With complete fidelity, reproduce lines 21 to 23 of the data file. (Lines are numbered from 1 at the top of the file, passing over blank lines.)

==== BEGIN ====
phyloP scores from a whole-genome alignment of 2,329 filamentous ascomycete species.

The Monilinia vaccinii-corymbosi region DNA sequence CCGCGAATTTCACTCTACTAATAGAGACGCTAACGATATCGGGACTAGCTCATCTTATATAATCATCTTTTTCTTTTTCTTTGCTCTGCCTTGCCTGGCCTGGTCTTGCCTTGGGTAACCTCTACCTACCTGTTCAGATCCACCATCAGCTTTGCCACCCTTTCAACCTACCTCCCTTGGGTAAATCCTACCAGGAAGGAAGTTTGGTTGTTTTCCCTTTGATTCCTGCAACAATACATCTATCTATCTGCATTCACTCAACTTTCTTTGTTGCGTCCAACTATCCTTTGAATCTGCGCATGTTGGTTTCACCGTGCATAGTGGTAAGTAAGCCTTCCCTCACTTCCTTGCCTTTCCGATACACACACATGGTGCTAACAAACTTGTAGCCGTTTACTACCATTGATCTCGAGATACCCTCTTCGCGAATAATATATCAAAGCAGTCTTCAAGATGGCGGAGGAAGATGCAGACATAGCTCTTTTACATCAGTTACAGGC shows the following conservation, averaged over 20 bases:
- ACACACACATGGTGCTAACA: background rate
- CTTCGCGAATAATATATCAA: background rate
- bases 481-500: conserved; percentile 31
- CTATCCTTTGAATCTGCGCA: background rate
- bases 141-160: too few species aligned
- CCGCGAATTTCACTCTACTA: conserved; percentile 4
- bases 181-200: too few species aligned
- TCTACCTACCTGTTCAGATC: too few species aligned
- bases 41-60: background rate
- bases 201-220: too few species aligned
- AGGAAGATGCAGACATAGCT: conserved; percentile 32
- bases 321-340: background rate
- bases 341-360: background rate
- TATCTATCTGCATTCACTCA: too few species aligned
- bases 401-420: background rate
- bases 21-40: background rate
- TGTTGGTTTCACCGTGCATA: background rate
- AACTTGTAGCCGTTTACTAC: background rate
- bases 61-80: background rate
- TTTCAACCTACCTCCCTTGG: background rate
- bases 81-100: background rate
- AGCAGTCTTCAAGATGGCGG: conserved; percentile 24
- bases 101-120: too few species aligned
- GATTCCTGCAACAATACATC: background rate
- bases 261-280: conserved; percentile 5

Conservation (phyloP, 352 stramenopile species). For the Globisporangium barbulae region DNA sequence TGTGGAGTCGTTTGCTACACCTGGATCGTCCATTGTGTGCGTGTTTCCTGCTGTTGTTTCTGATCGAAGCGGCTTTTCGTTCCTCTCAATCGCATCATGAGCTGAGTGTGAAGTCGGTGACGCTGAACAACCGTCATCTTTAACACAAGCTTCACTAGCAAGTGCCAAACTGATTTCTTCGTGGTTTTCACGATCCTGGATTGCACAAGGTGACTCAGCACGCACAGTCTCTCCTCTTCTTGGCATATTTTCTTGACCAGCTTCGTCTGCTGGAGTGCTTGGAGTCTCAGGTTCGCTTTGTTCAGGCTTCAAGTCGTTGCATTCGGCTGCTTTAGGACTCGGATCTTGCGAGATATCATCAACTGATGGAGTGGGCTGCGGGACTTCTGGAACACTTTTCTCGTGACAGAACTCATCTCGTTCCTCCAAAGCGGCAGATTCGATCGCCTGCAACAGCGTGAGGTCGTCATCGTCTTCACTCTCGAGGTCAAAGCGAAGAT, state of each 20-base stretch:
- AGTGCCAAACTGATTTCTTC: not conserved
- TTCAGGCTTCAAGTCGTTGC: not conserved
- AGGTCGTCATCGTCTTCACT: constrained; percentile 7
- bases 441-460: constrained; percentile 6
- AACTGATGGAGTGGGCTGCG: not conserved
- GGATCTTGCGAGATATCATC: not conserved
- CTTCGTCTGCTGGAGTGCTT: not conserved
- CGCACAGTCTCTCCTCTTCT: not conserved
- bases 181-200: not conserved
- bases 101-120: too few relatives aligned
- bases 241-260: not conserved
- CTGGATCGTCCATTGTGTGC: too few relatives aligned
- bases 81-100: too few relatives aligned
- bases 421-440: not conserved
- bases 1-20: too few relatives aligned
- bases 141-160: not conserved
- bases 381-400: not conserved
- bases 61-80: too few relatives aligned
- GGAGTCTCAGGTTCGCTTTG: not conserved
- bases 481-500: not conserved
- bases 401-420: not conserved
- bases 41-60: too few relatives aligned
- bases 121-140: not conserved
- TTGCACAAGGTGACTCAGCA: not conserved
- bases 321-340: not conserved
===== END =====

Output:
- bases 61-80: background rate
- TTTCAACCTACCTCCCTTGG: background rate
- bases 81-100: background rate